Wednesday, July 3, 2013
Seeing With New Eyes
Taking a fresh look at things doesn’t always help us understand the past. One of my pet peeves, although it’s turned into a pet amusement over the years since being peeved gives entirely too much energy to something trivial, is a tendency to pluck events or people or artifacts from history without considering the historical context.
Maybe it started with the whole long hair thing in the late 60’s. In my small town in New Mexico, not exactly the vanguard of cutting edge fashion, it was not unusual for the police to pull teen-aged boys over in their cars, ask them to step out and then give them a haircut, usually a buzz-cut or some variation of that. The citation was a Biblical one, that long hair was an abomination.
In my tender and passionate teen years, even I knew that the reason long hair was considered an abomination had nothing to do with whether a guy expressed his individuality (questionable, of course, as all teen fads are more herd mentality than individuation) or even his feminine side, but of course more to do with lice and the dearth of CVS pharmacies in Biblical times. Back then, I would probably have said Rexall pharmacies. And in a way, that’s just my point.
You might not know what a Rexall pharmacy was, or a Sprouse-Reitz or a Sambo’s or even a Five-and-Dime. If you didn’t live in the South, you wouldn’t know what a Piggly-Wiggly was or why hushpuppies are good. You might not know whether you would have preferred a Nehi Orange or a Nehi Grape, for instance. You might not have had a short Coke for a nickel or a tall one for a dime. Basically, you had to be there.
Older people are likely to tell younger people stories, not just because they remember them better than what they had for lunch yesterday, but because they have an awareness that things have changed. Lots of things have changed. In the time before cell phones and video games and the internet, kids played outside all summer until the sun set, often giving their parents a much-needed break in summer evenings. As long as they could hear you, they figured you were safe, even if you were fighting with each other. Like kids and even adults in every culture, every “advancement” of technology, we played with what we had available.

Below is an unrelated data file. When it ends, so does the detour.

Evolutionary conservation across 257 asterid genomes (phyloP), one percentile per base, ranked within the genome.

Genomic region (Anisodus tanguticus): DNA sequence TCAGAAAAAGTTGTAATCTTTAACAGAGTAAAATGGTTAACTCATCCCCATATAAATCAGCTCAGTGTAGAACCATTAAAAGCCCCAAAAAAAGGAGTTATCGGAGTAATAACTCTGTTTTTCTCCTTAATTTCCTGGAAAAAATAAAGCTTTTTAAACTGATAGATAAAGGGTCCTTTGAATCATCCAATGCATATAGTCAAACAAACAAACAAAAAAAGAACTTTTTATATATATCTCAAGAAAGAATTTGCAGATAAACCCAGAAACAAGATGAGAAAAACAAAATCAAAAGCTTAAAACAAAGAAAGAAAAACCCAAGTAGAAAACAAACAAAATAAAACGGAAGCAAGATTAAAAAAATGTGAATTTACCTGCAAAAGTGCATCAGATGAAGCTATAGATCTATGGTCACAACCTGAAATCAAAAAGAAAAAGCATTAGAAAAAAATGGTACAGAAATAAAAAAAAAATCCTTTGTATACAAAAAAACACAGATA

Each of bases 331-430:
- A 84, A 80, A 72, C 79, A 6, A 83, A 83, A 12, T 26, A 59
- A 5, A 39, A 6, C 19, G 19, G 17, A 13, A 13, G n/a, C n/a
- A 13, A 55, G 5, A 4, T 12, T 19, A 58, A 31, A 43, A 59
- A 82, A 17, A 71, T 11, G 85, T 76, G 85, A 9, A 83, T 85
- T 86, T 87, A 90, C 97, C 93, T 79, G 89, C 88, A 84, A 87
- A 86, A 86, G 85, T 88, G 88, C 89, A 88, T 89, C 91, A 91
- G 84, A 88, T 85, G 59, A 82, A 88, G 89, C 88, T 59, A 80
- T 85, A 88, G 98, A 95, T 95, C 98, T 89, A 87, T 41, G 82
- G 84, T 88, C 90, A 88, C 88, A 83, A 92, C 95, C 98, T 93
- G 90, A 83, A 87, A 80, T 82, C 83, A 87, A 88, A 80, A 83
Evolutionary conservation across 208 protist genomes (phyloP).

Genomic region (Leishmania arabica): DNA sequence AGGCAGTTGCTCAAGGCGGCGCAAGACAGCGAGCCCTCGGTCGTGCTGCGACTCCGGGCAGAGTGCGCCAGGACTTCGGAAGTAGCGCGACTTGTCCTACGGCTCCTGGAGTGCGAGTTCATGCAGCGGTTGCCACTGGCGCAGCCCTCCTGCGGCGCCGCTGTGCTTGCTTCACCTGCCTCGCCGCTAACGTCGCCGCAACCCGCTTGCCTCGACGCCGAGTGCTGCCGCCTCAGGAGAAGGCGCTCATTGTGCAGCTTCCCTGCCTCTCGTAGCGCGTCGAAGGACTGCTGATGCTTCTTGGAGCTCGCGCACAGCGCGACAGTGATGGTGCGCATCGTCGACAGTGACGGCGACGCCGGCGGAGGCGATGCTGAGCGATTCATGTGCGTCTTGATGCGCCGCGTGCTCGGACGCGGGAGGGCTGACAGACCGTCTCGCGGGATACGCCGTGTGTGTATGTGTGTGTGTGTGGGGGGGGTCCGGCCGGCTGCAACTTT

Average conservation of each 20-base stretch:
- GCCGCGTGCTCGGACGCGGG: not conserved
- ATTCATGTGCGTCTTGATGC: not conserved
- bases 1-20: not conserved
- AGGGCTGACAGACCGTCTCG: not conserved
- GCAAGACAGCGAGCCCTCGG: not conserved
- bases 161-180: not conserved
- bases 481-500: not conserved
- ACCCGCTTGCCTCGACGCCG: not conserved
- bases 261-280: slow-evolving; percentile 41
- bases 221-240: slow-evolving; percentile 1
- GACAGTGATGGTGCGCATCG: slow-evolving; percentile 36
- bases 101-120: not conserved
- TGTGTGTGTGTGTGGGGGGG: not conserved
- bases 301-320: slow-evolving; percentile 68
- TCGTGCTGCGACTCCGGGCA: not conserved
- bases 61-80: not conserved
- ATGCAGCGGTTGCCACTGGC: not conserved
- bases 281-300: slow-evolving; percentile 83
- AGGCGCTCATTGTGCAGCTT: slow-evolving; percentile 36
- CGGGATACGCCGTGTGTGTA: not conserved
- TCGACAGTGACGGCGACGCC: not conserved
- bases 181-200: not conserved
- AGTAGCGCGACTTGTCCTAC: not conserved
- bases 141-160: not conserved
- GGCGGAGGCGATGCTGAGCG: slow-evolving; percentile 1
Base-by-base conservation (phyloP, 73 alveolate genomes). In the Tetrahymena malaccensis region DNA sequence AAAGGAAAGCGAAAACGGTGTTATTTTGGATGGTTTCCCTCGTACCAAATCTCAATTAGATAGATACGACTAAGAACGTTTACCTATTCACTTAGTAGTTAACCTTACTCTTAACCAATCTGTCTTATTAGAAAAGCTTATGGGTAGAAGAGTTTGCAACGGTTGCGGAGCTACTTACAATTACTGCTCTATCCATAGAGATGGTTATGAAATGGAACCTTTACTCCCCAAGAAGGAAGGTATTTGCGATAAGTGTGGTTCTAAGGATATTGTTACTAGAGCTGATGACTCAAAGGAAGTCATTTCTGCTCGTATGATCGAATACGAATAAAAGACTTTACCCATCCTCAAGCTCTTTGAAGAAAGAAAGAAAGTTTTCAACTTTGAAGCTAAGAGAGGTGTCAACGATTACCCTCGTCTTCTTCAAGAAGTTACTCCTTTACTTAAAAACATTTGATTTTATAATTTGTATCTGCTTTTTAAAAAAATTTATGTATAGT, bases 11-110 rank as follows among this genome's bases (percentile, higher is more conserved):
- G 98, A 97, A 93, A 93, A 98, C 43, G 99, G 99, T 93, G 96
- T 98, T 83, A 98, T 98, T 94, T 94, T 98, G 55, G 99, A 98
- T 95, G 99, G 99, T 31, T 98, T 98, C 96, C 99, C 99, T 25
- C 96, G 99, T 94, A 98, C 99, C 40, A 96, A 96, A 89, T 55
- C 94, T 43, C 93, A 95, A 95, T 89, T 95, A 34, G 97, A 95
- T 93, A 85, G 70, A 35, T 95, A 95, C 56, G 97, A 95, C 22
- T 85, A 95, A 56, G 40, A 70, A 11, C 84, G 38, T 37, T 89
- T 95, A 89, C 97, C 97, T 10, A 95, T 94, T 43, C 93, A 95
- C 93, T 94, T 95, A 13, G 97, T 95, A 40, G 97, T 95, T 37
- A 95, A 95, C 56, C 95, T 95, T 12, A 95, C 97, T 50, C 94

Out of context, “Ollie, Ollie, Oxen Free” and “Red Rover, Red Rover, send Marcia right over!” mean about as much as an alien language. Were you really going to throw a ball all the way over a house? Would the child summoned break through “enemy” lines?
One of my Facebook friends recently bought an old whist deck and was looking for rules for whist, wondering if anyone played any more. As it turns out, there are many variations on the game of whist. While commuting on the ferry to San Francisco and back, I played bid whist with a booth full of pals. A book I purchased recently has the rules to many card games with a little historical background, just scratching the surface, but it lists the huge number of whist variations.
“Mary, Mary, quite contrary, how does your garden grow?” becomes more interesting when the child’s rhyme is found to be a not-terribly-well-disguised political statement about religious persecutions during the reign of Mary Tudor. Suddenly, “with silver bells and cockle shells and pretty maids all in a row” sounds a lot creepier than jumprope. Yet, often the frustrations, anger and sorrow of a culture can be hidden in a game or child’s rhyme, something to soften the blow, something to remind people of what happened, something to put a little bookmark in the page of history so people can cope with the impact of a sudden change or terrible event.
Out of context, of course, Mary Mary seems like something of a funny nonsense rhyme and if context is lost it loses its irony and cultural significance.
One of my favorite Irish tunes, “The Last Rose of Summer,” sounds sweet and nostalgic until you find out they are talking about the high infant mortality rate during famine times. How do you soften the blow of the loss of a child, many children? All her lovely companions are faded and gone.
The Wheel of Fortune in Tarot is that kind of spinning wheel. Sometimes you win. Sometimes you lose. It seems like things go in cycles of want and plenty. The lowly rise to fame and fortune. The mighty fall from grace. Sometimes it can seem like a game, a roulette wheel of entertainment; sometimes, the spin of the wheel means everything you have.
There’s speculation that an artifact from ancient times may be an early form of just such a game. It’s tantalizing to think that such a thing could have survived. We think of Archaeology with capital letters so often and expect the Finding of Important Artifacts. Growing up in my mother’s antique shop, I realized that the things most likely to survive and to be stumbled upon are the jumble of everyday life, the stuff in the back of your top dresser drawer. You don’t throw it away and when you get rid of the dresser, you probably don’t even clean it out. How often when you move from one residence to the next do you find that the last thing left in your old place is a bunch of coat hangers? They have no great importance but in their small way they signal something.
So I wanted to show you the Phaistos Disk, courtesy of Bob Place, plus a little extra fun that I’ve added. We don’t know what the disk means, whether it was a game or something extremely important. There are hieroglyphs on the disk, pictures that seem familiar, but without their temporal and cultural context are a bit of a mystery. And with the disk, I provide my irreverent cultural misidentification of what’s really going on here by applying a too-modern point of view.